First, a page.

Enrollment & Financial Aid |
By Rob DiMartino, Finalsite
In the wake of COVID-19 school closures, many independent schools have pivoted quickly to a new digital experience, with a virtually connected community and enhanced digital learning. But the digital transformation does not stop with academic continuity — school communications are rapidly adjusting too.
Schools’ digital communications strategies should always focus on four areas: purpose, people, platform and process — and these four areas have never been more critical than now, a time of national and global crisis.
“During this time of uncertainty, distancing and isolation, it is imperative that the school’s brand and mission are aligned in a way that you are effectively telling your institution’s story,” said Pat Coyle, director of marketing at Georgetown Preparatory School, a grades 9-12 all-boys school in North Bethesda, Maryland. “Given that your physical campus is most likely closed, your digital identifiers — your website, social media platforms, and other new media tools — need to be your channels to articulate your brand promise and to show your mission at work,” he advised.
For Georgetown Prep, that meant developing a weekly, system-wide communication point from the school president that shows the school’s mission at work, that learning continues and the community remains united. The school is working on series that features alumni on the front lines of the COVID-19 crisis.
When sharing content — via your website, email, social media or blog — consider the following questions:
If you answer “no” to any of these questions, ask yourself why you’re doing what you’re doing, confirm your desired outcomes and adjust course as necessary.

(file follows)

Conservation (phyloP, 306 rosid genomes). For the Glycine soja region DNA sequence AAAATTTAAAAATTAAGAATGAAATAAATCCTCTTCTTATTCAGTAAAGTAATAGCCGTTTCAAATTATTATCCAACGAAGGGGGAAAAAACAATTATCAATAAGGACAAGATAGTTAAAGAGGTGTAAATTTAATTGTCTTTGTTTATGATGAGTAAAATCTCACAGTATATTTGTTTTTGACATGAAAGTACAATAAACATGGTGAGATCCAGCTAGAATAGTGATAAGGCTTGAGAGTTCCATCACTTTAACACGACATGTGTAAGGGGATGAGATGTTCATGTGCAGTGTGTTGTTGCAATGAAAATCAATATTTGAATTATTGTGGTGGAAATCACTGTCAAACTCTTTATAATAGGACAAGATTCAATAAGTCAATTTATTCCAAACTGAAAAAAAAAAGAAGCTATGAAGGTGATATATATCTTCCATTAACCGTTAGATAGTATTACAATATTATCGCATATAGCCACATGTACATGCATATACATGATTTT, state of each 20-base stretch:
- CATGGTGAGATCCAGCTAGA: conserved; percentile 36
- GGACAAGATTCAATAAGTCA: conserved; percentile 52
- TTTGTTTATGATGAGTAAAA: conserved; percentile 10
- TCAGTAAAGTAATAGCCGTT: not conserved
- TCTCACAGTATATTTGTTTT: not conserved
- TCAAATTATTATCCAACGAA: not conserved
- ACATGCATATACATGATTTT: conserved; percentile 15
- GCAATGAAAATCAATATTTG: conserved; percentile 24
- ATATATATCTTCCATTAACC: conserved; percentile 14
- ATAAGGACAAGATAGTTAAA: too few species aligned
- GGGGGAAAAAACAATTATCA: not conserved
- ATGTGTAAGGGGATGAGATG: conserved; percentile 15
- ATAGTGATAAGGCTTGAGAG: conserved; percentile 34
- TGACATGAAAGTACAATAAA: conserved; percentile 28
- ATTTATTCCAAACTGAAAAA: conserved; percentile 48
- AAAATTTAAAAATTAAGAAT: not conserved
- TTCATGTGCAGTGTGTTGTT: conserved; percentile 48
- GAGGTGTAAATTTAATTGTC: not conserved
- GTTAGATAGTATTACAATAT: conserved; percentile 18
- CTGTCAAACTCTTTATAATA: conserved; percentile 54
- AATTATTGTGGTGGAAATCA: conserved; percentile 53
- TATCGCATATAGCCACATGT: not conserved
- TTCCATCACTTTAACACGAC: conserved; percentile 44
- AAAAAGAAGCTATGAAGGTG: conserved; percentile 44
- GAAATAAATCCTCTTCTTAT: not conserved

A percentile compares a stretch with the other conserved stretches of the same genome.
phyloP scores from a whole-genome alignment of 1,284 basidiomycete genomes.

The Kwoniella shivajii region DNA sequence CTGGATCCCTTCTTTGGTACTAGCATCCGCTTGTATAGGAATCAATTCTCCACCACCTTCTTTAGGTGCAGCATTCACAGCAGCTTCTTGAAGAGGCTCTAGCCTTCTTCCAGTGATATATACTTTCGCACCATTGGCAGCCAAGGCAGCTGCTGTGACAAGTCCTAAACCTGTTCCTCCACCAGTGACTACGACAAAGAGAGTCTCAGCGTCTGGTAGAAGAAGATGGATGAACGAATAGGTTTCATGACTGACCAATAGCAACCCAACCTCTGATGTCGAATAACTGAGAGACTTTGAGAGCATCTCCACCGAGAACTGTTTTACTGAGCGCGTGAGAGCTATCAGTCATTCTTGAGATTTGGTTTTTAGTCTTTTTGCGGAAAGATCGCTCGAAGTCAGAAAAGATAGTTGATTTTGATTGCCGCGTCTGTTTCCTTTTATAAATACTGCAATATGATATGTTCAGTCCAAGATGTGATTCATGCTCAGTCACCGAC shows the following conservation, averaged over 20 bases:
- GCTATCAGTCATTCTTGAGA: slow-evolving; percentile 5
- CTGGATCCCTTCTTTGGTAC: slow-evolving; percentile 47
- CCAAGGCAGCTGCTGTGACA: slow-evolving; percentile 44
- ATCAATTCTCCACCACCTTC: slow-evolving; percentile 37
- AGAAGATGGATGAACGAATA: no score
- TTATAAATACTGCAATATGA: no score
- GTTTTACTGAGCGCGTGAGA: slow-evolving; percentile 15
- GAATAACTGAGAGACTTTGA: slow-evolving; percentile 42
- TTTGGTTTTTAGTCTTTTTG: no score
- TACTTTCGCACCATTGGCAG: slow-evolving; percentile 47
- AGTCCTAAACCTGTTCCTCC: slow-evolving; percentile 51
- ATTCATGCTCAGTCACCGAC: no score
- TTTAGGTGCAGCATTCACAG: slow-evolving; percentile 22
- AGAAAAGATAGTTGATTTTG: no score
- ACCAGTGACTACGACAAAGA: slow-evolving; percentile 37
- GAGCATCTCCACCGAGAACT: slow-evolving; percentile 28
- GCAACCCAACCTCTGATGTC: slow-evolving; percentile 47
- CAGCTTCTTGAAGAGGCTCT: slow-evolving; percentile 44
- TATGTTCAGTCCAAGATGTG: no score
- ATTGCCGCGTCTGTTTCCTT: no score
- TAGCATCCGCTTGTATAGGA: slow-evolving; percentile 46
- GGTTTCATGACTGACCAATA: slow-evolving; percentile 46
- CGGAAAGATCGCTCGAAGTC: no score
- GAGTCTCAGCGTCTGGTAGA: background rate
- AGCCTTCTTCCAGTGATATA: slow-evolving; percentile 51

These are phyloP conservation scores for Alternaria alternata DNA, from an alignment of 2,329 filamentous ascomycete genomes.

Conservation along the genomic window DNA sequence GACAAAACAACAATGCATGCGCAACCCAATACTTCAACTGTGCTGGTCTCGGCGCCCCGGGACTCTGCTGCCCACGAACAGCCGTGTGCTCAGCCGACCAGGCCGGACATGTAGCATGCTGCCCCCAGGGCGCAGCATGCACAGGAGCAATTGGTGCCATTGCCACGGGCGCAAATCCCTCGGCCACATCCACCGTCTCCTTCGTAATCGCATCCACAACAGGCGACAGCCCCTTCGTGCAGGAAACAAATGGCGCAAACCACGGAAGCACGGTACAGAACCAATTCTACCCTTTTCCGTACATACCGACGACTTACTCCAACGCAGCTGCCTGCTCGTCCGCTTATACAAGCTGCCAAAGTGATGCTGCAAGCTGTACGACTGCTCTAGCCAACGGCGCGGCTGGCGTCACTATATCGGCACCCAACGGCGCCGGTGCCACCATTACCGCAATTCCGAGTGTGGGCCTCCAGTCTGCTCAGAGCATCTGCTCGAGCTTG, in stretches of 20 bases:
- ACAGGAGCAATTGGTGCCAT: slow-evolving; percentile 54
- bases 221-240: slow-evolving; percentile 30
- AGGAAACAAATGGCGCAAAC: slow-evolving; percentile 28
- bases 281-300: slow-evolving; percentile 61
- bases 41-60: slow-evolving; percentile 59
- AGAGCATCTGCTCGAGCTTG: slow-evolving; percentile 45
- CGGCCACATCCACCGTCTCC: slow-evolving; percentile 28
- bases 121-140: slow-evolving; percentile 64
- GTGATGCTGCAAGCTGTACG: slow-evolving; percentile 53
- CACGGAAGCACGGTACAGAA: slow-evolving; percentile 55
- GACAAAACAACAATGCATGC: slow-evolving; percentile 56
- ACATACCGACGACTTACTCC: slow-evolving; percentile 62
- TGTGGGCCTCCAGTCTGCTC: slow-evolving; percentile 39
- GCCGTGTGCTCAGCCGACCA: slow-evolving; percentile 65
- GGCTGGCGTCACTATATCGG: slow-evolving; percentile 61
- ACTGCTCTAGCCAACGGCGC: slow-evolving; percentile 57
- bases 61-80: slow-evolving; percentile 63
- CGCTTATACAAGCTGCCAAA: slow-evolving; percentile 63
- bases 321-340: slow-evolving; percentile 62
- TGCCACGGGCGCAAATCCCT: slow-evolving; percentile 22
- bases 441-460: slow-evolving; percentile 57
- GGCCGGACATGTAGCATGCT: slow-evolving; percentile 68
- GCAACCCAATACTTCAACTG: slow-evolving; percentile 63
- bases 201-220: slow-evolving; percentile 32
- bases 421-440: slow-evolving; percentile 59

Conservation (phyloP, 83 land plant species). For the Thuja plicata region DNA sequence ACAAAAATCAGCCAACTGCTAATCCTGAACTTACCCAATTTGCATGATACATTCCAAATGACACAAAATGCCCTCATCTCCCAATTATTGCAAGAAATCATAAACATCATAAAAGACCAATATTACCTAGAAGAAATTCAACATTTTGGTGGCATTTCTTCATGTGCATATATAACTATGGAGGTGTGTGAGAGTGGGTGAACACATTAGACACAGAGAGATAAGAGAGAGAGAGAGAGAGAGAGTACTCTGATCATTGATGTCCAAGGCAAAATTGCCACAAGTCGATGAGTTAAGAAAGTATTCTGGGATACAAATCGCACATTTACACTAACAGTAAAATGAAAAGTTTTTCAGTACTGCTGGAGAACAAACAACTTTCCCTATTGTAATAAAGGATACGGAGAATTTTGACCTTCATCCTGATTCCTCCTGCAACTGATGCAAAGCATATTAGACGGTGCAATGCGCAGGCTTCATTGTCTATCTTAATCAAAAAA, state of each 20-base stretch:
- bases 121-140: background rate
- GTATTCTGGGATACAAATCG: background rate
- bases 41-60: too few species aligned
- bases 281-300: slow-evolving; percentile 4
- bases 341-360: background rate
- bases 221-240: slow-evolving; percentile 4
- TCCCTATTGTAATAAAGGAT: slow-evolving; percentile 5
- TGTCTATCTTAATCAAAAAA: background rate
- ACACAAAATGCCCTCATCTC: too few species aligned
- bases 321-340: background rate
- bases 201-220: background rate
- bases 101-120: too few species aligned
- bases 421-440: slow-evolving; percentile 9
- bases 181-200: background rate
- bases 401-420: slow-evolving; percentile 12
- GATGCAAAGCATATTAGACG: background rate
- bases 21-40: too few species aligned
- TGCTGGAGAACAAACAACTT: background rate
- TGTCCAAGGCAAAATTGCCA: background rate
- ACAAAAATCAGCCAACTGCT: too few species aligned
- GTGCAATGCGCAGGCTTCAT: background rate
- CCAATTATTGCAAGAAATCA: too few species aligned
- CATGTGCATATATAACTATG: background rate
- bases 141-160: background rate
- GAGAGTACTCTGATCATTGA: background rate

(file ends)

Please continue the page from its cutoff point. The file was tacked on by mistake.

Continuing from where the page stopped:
"We need to capitalize on the strengths of our people and have a flexible mindset to move them around to various positions within the school so it is able to thrive, not just survive, this public health crisis."
Dennis ChapmanThe Village School of Naples
“Leaders should be reflecting on lessons they are learning now during this pandemic and how they will apply them in the future,” said Dennis Chapman, head of school at The Village School of Naples, a preschool-grade 12 school in Naples, Florida. “We need to capitalize on the strengths of our people and have a flexible mindset to move them around to various positions within the school so it is able to thrive, not just survive, this public health crisis.”
Chapman sees the move to remote work as an opportunity for school leaders to, “empower faculty and staff by offering just-in-time support with the tools they need to effectively deliver content in a [previously unfamiliar] space.” The Village School has developed new virtual communication capacities that should continue when everyone returns to campus. These include virtual open houses, nighttime stories read aloud to our younger children, and a Sunday fireside chat series called "Leading from the Lanai."